I am working on a web app that will generate an NxN grid based on the user's selection of N. I want the total width of the grid to be relative (ie 100% of the available space) so that users can print on various paper sizes.

I can easily calculate the width of the squares in the grid by % (ie: 100%/N), but I am having issues calculating the height. The height of a web page is always going to be infinite unless I artificially limit it which, like I said, I don't want to do.

How can I make the squares in my grid be square versus rectangular when the height and width constraints of my grid are dynamic and not square?

  • 1
    The real problem is not the size of the squares: that is simply (height/n). The problem is setting the total height of the grid to the same as it's width. It's tricky, without either making some fixed-size assumptions, or using some form of scripting. – graphicdivine Apr 16 '10 at 7:51

This is un-tested, I do not know of how to do this in CSS only, I would use jQuery.

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  • I didn't know JQuery at the time but once I learned it, this was easy enough. Thanks! – Nate Dec 29 '10 at 21:56

There are 2 main techniques to keep the aspect ratio of a responsive element, using padding and vw units :
(for a complete solution for a responsive grid of squares, you can see this answer)

Using vw units

You can use vw units to make your elements square and responsive (viewport units on MDN).
1vw = 1% of viewport width so you can set the height of the elements according to the width of the viewport (or height with vh units).
Example with a 4x4 grid :


    width:23vw; height:23vw;
    margin:1vw 0;

The same behaviour can be achieved sizing the element accoring to the viewport height usin vh units.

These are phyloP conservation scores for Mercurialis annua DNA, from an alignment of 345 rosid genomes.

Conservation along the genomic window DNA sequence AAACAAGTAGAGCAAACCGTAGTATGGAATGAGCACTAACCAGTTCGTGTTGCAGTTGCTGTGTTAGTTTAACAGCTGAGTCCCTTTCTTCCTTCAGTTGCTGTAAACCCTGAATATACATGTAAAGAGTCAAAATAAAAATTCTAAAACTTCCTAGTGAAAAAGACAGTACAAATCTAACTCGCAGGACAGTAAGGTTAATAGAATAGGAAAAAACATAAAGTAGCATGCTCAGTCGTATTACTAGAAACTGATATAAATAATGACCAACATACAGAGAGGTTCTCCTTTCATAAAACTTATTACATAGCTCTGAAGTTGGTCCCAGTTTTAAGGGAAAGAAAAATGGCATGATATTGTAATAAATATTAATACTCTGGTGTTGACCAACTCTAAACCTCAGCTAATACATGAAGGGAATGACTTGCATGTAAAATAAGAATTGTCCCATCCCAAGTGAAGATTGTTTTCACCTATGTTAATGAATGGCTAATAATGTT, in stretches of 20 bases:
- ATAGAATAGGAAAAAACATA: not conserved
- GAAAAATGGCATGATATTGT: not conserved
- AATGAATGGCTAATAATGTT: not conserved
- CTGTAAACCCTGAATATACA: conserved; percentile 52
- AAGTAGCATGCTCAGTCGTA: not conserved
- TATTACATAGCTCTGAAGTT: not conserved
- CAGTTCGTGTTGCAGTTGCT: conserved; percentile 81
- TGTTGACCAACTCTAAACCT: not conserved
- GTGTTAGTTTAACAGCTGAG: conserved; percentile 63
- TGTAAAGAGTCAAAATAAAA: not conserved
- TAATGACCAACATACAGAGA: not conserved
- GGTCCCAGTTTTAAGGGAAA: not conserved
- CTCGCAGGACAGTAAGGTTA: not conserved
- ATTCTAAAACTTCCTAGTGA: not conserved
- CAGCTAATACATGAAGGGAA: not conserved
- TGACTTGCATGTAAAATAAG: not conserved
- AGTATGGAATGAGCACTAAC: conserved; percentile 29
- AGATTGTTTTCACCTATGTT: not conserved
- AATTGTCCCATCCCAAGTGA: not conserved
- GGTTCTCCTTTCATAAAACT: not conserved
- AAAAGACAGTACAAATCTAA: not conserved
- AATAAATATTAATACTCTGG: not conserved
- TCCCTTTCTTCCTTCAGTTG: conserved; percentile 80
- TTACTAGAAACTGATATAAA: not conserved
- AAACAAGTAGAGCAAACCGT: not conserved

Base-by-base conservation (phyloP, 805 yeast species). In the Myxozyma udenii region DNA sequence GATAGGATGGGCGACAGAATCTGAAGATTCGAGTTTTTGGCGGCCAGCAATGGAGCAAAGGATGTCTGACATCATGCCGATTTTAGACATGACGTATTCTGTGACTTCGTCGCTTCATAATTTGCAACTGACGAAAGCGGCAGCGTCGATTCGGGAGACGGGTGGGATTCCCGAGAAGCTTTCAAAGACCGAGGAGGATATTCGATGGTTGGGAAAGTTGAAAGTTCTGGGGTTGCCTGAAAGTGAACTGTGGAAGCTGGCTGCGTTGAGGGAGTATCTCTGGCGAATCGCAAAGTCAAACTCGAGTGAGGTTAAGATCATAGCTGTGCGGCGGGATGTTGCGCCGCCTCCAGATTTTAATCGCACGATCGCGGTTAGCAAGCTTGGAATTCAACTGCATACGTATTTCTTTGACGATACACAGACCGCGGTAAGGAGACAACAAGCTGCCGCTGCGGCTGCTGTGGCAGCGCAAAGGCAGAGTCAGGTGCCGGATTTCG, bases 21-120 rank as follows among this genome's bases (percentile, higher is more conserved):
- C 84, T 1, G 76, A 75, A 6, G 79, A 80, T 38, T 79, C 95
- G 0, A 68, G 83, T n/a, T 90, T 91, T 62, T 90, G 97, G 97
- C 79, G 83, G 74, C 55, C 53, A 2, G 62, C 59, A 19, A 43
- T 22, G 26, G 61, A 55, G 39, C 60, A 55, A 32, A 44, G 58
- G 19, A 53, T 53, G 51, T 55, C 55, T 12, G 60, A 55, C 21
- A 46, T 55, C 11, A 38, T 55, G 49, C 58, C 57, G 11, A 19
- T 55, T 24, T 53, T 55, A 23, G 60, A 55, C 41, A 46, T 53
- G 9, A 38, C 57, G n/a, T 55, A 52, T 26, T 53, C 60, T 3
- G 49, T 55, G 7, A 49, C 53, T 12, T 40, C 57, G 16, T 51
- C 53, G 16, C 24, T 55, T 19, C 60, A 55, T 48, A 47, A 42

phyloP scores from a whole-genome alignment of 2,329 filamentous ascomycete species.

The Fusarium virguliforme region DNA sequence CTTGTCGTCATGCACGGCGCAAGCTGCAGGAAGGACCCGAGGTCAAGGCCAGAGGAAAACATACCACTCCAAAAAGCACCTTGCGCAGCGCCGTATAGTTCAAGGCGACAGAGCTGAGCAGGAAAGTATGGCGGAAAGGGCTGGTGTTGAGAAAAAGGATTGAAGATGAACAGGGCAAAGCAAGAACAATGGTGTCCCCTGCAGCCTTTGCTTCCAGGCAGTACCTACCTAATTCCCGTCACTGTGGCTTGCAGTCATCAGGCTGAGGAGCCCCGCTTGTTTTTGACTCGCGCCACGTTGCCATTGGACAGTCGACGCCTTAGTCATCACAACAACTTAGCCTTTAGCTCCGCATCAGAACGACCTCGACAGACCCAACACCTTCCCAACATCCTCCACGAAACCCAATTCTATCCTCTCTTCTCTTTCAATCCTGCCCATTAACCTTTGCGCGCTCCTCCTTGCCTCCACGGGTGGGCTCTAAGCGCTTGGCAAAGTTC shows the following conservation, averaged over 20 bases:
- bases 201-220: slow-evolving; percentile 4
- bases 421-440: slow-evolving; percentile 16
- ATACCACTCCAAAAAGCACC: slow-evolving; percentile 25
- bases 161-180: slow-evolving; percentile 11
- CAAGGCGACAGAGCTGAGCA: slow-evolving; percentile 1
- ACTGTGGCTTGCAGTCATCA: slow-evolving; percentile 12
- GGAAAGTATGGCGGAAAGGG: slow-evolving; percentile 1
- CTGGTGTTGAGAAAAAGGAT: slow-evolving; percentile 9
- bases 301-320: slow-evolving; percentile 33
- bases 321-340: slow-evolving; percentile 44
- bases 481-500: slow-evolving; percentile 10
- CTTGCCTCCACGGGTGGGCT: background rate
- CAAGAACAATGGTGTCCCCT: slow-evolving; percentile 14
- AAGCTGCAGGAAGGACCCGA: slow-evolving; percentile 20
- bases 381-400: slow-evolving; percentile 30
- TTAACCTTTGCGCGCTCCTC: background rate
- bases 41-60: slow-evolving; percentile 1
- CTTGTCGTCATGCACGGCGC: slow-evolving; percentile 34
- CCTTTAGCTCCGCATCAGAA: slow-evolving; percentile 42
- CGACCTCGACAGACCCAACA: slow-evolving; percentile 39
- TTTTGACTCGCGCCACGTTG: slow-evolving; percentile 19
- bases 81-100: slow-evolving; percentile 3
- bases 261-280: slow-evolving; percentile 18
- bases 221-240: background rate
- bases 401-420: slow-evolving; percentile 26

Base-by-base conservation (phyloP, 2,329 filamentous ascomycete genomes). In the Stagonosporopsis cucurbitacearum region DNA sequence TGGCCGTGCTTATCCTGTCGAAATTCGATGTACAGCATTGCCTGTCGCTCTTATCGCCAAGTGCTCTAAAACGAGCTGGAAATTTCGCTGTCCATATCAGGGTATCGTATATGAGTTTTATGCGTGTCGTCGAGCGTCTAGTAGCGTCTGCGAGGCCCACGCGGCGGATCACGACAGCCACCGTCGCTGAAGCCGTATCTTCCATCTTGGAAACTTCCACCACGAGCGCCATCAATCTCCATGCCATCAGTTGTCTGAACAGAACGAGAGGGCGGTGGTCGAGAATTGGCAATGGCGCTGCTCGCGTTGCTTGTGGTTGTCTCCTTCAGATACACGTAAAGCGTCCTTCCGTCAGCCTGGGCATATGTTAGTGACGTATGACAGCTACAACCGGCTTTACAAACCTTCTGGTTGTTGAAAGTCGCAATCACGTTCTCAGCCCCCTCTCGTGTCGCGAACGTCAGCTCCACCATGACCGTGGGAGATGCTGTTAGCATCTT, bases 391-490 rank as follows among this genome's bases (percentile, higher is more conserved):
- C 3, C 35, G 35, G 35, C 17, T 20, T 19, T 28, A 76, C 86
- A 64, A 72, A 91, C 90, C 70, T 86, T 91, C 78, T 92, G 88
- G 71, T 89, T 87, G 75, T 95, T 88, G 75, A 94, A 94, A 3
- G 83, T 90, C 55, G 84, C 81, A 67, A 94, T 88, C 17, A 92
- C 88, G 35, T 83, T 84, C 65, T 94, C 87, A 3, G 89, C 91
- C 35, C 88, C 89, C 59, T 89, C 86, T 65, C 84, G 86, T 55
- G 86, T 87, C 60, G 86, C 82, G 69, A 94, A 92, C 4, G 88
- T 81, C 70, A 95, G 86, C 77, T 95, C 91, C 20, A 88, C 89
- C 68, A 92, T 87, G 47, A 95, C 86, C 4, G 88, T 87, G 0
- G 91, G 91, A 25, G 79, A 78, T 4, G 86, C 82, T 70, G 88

Using padding

Padding is calculated according to the containers width so you can use it to set the height of block according to it's width.
Example with a 4x4 grid :

.wrap {
    margin:0 auto;
.wrap div {
<div class="wrap">

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  • 5
    this is fine as long as you realise that vw and vh are relative to the size of the viewport, not any given container (unfortunately) – frumbert Oct 15 '14 at 6:40
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    @frumbert I edited my answer with a solution based on the width of the container ("Padding technique") – web-tiki Oct 15 '14 at 7:59
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    that's an awesome hack! programmers for the win!! – quemeful May 11 '16 at 12:46

To make a div a square is pretty easy with CSS. You set a width, let's say 50%. Then you add a padding-bottom of the same value:

div {
width: 50%;
padding-bottom: 50%;

and it will stay square whenever you resize the window.



You can do this with any side ratio you want, if you want the box to be 16:9 you calculate:

9/16= 0.56

which you then multiply by the width of your element (in this case 50%(=0.5)), so:

9/16*0.5= 0.28 = 28%

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  • I was looking for a pure css way to do this, thank you! – aclave1 Mar 3 '17 at 0:36
  • Don't work in Edge. :/ jsfiddle.net/836popre/3 – tenhobi Jun 15 '17 at 18:27
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    Beautiful solution, needs to be the answer. – MarsAndBack Sep 7 '18 at 18:05
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    FYI, I used this solution to maintain a dynamic perfect circle, but I needed to explicitly set height: 0 for it to work at all. – MarsAndBack Sep 25 '18 at 0:02

The above solution doesn't preserve area - this one is better

        //@param {jQuery} div 
        function makeSquare(div){
            //make it square !
            var oldDimens = {
                h : div.height(),
                w : div.width()
            var area = oldDimens.h * oldDimens.w;
            var l = Math.sqrt(area);
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  • I don't believe preserving area is relevant. The OP is wanting to no how to make an element square based on its width. Changing this width is kind of defeating the purpose. -1 – Jon P Dec 11 '12 at 5:51

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